Yeah I was holding some Luna. An amount that I was comfortable losing, but still. My Luna was staked. It was clear what was happening early on and I couldn't do anything since it takes so long to unstake it. I'm probably done staking things for a while. The rewards are peanuts and the inability to access your assets can be a large price to pay.
The people who really lost were the people who were holding UST. There were *a lot* of people who basically put their savings account into UST to get the 20% rewards. I never in a million years wanted to hold UST, and maybe that was a sign that I shouldn't have been buying Luna. But I was sold on the idea that other people highly valued a decentralized stable coin. I'm pretty new to picking individual assets in investing, and I think my main lesson to learn here is don't try to bet on things that I don't particularly care about but that I think that other people do care about.
They are completely different. USDC has a supposedly has a dollar in a vault for each coin minted. Proponents of decentralization argue that you have to trust the people behind USDC and argued that was the downside compared to UST. Personally, if I were to be holding a stable coin, USDC is the one I'd want to hold.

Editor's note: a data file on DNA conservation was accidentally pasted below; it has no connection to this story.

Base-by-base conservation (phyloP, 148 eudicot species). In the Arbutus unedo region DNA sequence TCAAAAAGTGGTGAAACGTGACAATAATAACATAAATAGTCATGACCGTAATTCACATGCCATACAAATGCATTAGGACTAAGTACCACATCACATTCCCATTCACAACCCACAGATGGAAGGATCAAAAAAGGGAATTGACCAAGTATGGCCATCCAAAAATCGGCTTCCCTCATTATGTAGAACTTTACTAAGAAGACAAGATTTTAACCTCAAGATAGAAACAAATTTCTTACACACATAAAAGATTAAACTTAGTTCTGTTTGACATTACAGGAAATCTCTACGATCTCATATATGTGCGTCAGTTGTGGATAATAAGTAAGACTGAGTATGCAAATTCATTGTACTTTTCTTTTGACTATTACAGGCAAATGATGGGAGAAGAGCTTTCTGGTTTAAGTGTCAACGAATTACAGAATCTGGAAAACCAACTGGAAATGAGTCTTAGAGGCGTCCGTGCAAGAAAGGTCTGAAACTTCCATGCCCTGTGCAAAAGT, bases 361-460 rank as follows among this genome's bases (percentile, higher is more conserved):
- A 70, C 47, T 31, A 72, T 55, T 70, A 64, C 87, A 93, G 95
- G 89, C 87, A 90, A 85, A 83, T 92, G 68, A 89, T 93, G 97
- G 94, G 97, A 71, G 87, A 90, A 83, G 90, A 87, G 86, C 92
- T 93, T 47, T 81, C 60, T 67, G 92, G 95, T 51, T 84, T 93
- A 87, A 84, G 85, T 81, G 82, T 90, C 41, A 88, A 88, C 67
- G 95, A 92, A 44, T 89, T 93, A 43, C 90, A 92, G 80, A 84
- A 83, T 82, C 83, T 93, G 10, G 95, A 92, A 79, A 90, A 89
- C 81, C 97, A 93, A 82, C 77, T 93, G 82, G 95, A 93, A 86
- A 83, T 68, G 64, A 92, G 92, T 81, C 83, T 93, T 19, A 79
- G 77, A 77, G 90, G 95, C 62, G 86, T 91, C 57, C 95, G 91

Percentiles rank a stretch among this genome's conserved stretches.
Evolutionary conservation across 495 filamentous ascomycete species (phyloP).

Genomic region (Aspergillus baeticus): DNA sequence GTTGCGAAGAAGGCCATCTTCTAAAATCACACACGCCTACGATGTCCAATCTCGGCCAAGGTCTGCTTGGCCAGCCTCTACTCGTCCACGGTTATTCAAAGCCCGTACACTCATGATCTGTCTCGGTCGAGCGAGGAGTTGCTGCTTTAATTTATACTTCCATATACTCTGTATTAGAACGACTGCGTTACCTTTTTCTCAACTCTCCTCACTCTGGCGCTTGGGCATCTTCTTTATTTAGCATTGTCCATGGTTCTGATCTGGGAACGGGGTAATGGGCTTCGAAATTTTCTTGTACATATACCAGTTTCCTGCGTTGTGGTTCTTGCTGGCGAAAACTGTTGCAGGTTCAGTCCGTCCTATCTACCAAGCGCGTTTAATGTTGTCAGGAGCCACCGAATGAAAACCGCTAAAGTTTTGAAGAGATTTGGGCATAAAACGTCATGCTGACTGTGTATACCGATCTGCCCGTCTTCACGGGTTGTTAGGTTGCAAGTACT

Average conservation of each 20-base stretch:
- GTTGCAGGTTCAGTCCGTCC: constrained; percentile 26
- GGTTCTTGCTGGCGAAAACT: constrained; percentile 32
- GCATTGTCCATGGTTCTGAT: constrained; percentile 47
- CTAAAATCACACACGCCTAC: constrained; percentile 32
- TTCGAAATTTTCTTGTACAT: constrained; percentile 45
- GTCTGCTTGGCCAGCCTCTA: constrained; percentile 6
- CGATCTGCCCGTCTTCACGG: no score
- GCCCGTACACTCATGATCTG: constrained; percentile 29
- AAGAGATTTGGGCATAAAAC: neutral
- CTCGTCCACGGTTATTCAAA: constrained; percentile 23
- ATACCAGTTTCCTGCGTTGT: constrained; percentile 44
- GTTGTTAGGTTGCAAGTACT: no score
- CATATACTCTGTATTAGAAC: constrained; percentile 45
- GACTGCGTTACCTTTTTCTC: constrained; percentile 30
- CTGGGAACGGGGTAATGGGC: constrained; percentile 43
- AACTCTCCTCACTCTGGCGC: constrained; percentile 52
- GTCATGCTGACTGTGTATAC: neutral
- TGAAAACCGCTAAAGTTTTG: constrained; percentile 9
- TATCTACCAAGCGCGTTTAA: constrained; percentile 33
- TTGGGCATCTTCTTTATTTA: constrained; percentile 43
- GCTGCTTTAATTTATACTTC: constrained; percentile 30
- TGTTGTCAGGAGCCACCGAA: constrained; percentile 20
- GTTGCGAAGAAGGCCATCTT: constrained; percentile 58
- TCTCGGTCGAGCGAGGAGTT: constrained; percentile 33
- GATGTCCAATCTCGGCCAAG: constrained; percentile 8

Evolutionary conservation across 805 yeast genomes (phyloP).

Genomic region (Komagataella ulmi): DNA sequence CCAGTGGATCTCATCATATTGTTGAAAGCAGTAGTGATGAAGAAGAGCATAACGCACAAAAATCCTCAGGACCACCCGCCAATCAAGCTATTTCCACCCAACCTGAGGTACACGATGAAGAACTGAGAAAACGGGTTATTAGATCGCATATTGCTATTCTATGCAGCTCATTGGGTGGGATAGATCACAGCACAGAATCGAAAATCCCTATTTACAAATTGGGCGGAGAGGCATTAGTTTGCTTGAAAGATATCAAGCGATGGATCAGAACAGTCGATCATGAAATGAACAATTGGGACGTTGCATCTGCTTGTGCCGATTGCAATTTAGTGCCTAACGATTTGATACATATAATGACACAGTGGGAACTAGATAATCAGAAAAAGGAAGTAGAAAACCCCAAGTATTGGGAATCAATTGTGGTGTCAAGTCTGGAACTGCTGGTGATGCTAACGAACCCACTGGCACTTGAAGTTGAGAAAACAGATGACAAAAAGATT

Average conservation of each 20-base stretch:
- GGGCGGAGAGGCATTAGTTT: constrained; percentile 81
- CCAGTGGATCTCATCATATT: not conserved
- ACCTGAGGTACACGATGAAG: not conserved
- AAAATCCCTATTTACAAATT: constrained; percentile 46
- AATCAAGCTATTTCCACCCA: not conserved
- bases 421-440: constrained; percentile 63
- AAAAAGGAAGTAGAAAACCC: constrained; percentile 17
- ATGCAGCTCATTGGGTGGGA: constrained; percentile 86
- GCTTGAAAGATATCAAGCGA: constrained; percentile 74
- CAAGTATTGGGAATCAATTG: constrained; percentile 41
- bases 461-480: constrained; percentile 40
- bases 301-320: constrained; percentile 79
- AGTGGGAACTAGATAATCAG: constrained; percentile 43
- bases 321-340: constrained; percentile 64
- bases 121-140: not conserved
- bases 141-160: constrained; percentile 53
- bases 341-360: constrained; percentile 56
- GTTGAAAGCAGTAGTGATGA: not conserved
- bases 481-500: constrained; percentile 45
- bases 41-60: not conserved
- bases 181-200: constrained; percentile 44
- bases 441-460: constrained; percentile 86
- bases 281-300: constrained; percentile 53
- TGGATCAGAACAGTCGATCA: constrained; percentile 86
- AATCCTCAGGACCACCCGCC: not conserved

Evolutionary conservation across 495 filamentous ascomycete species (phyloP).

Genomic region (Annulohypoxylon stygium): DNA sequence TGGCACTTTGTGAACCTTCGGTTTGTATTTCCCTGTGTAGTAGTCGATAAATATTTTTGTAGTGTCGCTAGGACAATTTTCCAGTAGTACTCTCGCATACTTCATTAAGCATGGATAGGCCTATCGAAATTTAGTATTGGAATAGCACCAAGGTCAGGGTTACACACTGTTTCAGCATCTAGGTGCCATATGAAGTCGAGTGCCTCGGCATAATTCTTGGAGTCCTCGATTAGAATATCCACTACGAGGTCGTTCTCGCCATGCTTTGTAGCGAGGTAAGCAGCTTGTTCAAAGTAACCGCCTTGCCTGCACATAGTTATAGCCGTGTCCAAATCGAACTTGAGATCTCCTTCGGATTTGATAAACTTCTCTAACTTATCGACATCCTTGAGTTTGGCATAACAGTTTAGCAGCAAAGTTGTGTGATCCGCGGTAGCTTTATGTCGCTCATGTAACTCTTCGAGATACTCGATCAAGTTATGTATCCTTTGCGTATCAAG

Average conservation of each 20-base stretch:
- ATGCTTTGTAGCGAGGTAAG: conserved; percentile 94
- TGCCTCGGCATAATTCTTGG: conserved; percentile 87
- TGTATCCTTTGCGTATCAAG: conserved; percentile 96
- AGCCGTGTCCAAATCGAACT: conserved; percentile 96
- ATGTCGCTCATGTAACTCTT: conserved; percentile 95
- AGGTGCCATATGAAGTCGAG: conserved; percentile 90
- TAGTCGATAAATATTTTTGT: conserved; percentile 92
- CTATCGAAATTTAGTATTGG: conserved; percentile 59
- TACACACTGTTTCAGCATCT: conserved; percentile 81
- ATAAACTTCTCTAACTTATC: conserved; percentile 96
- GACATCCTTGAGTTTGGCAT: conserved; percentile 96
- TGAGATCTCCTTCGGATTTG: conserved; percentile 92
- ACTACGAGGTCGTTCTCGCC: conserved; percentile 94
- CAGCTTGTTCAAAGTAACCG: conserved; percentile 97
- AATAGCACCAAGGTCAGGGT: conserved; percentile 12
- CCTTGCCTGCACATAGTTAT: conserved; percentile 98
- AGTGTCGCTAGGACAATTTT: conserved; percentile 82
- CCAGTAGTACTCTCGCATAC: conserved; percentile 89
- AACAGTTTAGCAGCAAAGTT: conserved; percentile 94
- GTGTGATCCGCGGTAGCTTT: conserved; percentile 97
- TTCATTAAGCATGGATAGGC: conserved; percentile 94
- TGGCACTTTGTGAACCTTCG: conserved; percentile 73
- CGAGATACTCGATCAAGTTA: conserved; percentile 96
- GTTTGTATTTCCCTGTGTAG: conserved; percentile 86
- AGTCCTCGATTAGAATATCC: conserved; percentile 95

UST was an algorithmic stable coin. On Terra, there was a mechanism where you could destroy $1 worth of LUNA to get 1 UST, and vice versa. You could destroy 1 UST to get $1 worth of LUNA. So the idea is that if the price of UST went over $1, then you could swap $1 of LUNA for UST and sell the UST at a price over $1 to make a profit. If the price drops below $1, you buy the UST for less than a dollar and swap it for $1 of LUNA. Supply of UST goes down which increases the price of UST (and LUNA supply went up which decreases the price of LUNA).
So the theory was that arbitrage opportunities will balance the price of UST. But, as I understand it, UST was getting dumped so fast that there wasn't enough throughput on the Terra system to arb it fast enough.